Intel getting skittish about Apple’s A-series chips

Rumors have been circulating that Apple and Intel are on the outs. It’s previously been reported that Apple allegedly gave Intel an ultimatum: either Intel manages to cut power consumption to their mobile chip lineup, or Apple will be going somewhere else.

When a rumor pops up with that kind of threat, we take notice, and it seems like Intel may also be wondering if Apple is planning on rolling out their own A-series chips in MacBooks sometime in the future. In an interview with CNET, Greg Welch, director of Intel’s Ultrabook group said, “We hear the same rumors and it would be remiss of us to be dismissive. We endeavor to innovate so they’ll continue to look to us as a supplier.” Clearly the fine folks at Intel are wondering what we’re all wondering: where’s Apple going with their A-series chip?

Some A-series chips already find themselves in Apple’s lineup. Obviously, the iPhone 4 and iPad 1 have A4 chips, the iPad 2 has an A5 chip, and many expect the iPad 3 to have an A6 chip. Apple has argued in the past that the current A-series chips are more efficient and require less power consumption. Given their use in Apple’s mobile devices, it’s not surprising that the company may be looking to use the chips in their MacBooks of the future.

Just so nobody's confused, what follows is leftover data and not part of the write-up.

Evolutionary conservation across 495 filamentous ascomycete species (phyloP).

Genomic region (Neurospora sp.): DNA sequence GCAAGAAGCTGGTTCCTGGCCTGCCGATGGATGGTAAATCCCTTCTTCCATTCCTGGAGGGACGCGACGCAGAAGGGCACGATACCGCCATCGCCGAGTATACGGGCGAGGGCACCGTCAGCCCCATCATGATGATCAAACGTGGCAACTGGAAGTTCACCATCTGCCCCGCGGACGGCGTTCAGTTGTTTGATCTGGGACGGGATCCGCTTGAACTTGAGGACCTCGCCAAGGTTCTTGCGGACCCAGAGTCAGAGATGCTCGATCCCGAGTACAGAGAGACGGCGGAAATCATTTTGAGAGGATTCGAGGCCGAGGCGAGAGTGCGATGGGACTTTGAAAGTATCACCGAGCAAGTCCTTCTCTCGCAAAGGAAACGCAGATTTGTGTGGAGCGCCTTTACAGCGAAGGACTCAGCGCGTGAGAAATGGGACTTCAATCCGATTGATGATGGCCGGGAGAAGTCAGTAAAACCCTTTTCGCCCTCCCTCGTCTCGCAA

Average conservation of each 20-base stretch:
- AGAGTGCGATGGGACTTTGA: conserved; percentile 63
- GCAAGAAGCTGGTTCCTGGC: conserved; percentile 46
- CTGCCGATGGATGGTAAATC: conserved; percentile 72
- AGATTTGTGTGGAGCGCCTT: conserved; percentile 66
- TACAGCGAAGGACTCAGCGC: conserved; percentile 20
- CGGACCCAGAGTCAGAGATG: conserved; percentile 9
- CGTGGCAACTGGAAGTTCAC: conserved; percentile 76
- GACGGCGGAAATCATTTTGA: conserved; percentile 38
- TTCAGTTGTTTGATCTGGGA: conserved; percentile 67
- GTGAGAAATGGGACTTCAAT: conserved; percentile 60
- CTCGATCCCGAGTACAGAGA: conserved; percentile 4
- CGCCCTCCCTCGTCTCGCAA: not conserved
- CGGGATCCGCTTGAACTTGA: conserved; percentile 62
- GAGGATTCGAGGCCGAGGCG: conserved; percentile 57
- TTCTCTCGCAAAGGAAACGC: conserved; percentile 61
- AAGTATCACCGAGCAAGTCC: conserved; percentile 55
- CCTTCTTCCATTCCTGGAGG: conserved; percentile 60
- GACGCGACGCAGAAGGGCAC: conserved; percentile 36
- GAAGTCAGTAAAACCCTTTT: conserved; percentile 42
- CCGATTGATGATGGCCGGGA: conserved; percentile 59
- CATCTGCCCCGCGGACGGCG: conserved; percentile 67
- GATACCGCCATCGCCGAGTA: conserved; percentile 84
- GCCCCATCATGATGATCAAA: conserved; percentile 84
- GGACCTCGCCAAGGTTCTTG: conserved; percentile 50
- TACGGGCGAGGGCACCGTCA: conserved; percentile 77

While the comments made by Greg Welch aren’t a confirmation that Apple’s planning on making a change with their MacBooks, it certainly goes to show that Intel is hearing the rumors just like the rest of us. But, we have a hard time believing that this is going to be happening any time soon.

Does anyone remember how painful it was with Power-PC chips, and Apple’s transition from PPC to Intel? I really doubt anyone, especially developers, are willing to go through another major shift like that this soon. If Apple really is planning on merging iOS and OS X in the near future, this may not be that big of a deal for developers. But, should the transition be a ways down the pipeline still, we’re likely still a couple of years out from having an A-series chipset in a MacBook.

Source: CNET
Image Credit: Malabooboo

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